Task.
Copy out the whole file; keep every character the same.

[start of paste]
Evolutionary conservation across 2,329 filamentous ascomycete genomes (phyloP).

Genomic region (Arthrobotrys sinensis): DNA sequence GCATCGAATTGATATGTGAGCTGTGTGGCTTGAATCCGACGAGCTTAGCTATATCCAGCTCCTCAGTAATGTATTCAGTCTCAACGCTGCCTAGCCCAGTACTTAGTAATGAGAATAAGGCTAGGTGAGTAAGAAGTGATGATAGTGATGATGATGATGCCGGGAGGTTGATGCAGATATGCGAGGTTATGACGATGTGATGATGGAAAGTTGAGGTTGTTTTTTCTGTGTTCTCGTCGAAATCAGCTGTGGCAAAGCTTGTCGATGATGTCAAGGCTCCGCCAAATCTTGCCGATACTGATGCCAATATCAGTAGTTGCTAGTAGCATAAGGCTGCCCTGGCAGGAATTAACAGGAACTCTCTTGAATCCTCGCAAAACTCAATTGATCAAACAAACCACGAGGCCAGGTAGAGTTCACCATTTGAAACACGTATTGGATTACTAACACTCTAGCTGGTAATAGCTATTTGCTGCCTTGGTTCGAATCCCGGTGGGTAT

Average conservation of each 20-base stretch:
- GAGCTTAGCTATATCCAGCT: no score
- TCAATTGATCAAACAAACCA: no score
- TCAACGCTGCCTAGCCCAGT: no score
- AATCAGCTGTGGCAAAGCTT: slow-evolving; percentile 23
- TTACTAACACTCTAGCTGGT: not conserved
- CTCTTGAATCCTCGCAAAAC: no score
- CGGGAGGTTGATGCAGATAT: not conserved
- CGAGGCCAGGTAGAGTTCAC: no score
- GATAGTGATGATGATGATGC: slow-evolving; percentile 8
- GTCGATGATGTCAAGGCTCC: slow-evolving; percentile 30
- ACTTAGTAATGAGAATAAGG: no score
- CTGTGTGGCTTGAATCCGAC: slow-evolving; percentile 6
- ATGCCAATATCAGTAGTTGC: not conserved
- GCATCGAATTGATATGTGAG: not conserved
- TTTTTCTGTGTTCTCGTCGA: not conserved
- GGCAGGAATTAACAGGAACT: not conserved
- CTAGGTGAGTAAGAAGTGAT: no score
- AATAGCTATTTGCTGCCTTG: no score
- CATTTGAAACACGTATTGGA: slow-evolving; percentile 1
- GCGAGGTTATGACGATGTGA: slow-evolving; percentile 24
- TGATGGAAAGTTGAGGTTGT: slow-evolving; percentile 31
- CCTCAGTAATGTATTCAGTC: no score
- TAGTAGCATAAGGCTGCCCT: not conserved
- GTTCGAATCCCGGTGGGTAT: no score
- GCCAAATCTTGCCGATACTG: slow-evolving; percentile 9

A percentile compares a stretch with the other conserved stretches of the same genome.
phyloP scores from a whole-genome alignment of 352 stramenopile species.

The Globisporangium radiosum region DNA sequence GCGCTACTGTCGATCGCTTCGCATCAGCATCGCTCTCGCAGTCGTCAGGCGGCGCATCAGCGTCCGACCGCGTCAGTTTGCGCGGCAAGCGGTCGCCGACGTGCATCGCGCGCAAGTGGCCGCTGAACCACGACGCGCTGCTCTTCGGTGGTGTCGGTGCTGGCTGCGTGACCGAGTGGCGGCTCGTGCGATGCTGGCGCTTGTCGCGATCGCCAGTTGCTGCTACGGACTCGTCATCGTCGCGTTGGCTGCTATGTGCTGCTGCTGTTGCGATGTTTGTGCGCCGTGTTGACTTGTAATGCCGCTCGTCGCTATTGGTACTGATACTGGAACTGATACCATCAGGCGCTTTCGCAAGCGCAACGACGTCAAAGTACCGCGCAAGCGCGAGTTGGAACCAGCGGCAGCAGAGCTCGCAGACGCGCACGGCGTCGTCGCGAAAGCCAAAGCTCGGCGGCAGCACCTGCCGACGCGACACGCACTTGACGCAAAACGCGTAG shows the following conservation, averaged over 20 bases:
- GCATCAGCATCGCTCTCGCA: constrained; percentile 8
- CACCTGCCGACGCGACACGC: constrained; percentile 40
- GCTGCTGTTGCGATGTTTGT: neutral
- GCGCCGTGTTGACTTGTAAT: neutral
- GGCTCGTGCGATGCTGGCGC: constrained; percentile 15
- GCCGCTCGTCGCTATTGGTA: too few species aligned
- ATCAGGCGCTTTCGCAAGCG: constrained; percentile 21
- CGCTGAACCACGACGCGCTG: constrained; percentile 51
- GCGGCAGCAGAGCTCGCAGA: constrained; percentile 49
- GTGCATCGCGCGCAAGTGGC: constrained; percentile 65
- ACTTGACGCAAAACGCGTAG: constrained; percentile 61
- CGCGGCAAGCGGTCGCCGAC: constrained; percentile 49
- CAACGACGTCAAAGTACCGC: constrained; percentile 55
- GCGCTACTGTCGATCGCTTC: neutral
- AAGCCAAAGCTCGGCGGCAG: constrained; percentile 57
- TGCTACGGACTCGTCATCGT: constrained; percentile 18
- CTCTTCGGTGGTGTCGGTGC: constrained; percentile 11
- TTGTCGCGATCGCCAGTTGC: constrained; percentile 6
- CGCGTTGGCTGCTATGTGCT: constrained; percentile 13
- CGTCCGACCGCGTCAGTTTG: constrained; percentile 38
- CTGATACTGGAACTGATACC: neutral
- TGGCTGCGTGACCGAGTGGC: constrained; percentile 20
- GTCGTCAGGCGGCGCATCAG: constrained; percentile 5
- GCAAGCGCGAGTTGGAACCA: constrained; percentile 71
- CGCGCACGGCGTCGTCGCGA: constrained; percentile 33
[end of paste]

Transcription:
Evolutionary conservation across 2,329 filamentous ascomycete genomes (phyloP).

Genomic region (Arthrobotrys sinensis): DNA sequence GCATCGAATTGATATGTGAGCTGTGTGGCTTGAATCCGACGAGCTTAGCTATATCCAGCTCCTCAGTAATGTATTCAGTCTCAACGCTGCCTAGCCCAGTACTTAGTAATGAGAATAAGGCTAGGTGAGTAAGAAGTGATGATAGTGATGATGATGATGCCGGGAGGTTGATGCAGATATGCGAGGTTATGACGATGTGATGATGGAAAGTTGAGGTTGTTTTTTCTGTGTTCTCGTCGAAATCAGCTGTGGCAAAGCTTGTCGATGATGTCAAGGCTCCGCCAAATCTTGCCGATACTGATGCCAATATCAGTAGTTGCTAGTAGCATAAGGCTGCCCTGGCAGGAATTAACAGGAACTCTCTTGAATCCTCGCAAAACTCAATTGATCAAACAAACCACGAGGCCAGGTAGAGTTCACCATTTGAAACACGTATTGGATTACTAACACTCTAGCTGGTAATAGCTATTTGCTGCCTTGGTTCGAATCCCGGTGGGTAT

Average conservation of each 20-base stretch:
- GAGCTTAGCTATATCCAGCT: no score
- TCAATTGATCAAACAAACCA: no score
- TCAACGCTGCCTAGCCCAGT: no score
- AATCAGCTGTGGCAAAGCTT: slow-evolving; percentile 23
- TTACTAACACTCTAGCTGGT: not conserved
- CTCTTGAATCCTCGCAAAAC: no score
- CGGGAGGTTGATGCAGATAT: not conserved
- CGAGGCCAGGTAGAGTTCAC: no score
- GATAGTGATGATGATGATGC: slow-evolving; percentile 8
- GTCGATGATGTCAAGGCTCC: slow-evolving; percentile 30
- ACTTAGTAATGAGAATAAGG: no score
- CTGTGTGGCTTGAATCCGAC: slow-evolving; percentile 6
- ATGCCAATATCAGTAGTTGC: not conserved
- GCATCGAATTGATATGTGAG: not conserved
- TTTTTCTGTGTTCTCGTCGA: not conserved
- GGCAGGAATTAACAGGAACT: not conserved
- CTAGGTGAGTAAGAAGTGAT: no score
- AATAGCTATTTGCTGCCTTG: no score
- CATTTGAAACACGTATTGGA: slow-evolving; percentile 1
- GCGAGGTTATGACGATGTGA: slow-evolving; percentile 24
- TGATGGAAAGTTGAGGTTGT: slow-evolving; percentile 31
- CCTCAGTAATGTATTCAGTC: no score
- TAGTAGCATAAGGCTGCCCT: not conserved
- GTTCGAATCCCGGTGGGTAT: no score
- GCCAAATCTTGCCGATACTG: slow-evolving; percentile 9

A percentile compares a stretch with the other conserved stretches of the same genome.
phyloP scores from a whole-genome alignment of 352 stramenopile species.

The Globisporangium radiosum region DNA sequence GCGCTACTGTCGATCGCTTCGCATCAGCATCGCTCTCGCAGTCGTCAGGCGGCGCATCAGCGTCCGACCGCGTCAGTTTGCGCGGCAAGCGGTCGCCGACGTGCATCGCGCGCAAGTGGCCGCTGAACCACGACGCGCTGCTCTTCGGTGGTGTCGGTGCTGGCTGCGTGACCGAGTGGCGGCTCGTGCGATGCTGGCGCTTGTCGCGATCGCCAGTTGCTGCTACGGACTCGTCATCGTCGCGTTGGCTGCTATGTGCTGCTGCTGTTGCGATGTTTGTGCGCCGTGTTGACTTGTAATGCCGCTCGTCGCTATTGGTACTGATACTGGAACTGATACCATCAGGCGCTTTCGCAAGCGCAACGACGTCAAAGTACCGCGCAAGCGCGAGTTGGAACCAGCGGCAGCAGAGCTCGCAGACGCGCACGGCGTCGTCGCGAAAGCCAAAGCTCGGCGGCAGCACCTGCCGACGCGACACGCACTTGACGCAAAACGCGTAG shows the following conservation, averaged over 20 bases:
- GCATCAGCATCGCTCTCGCA: constrained; percentile 8
- CACCTGCCGACGCGACACGC: constrained; percentile 40
- GCTGCTGTTGCGATGTTTGT: neutral
- GCGCCGTGTTGACTTGTAAT: neutral
- GGCTCGTGCGATGCTGGCGC: constrained; percentile 15
- GCCGCTCGTCGCTATTGGTA: too few species aligned
- ATCAGGCGCTTTCGCAAGCG: constrained; percentile 21
- CGCTGAACCACGACGCGCTG: constrained; percentile 51
- GCGGCAGCAGAGCTCGCAGA: constrained; percentile 49
- GTGCATCGCGCGCAAGTGGC: constrained; percentile 65
- ACTTGACGCAAAACGCGTAG: constrained; percentile 61
- CGCGGCAAGCGGTCGCCGAC: constrained; percentile 49
- CAACGACGTCAAAGTACCGC: constrained; percentile 55
- GCGCTACTGTCGATCGCTTC: neutral
- AAGCCAAAGCTCGGCGGCAG: constrained; percentile 57
- TGCTACGGACTCGTCATCGT: constrained; percentile 18
- CTCTTCGGTGGTGTCGGTGC: constrained; percentile 11
- TTGTCGCGATCGCCAGTTGC: constrained; percentile 6
- CGCGTTGGCTGCTATGTGCT: constrained; percentile 13
- CGTCCGACCGCGTCAGTTTG: constrained; percentile 38
- CTGATACTGGAACTGATACC: neutral
- TGGCTGCGTGACCGAGTGGC: constrained; percentile 20
- GTCGTCAGGCGGCGCATCAG: constrained; percentile 5
- GCAAGCGCGAGTTGGAACCA: constrained; percentile 71
- CGCGCACGGCGTCGTCGCGA: constrained; percentile 33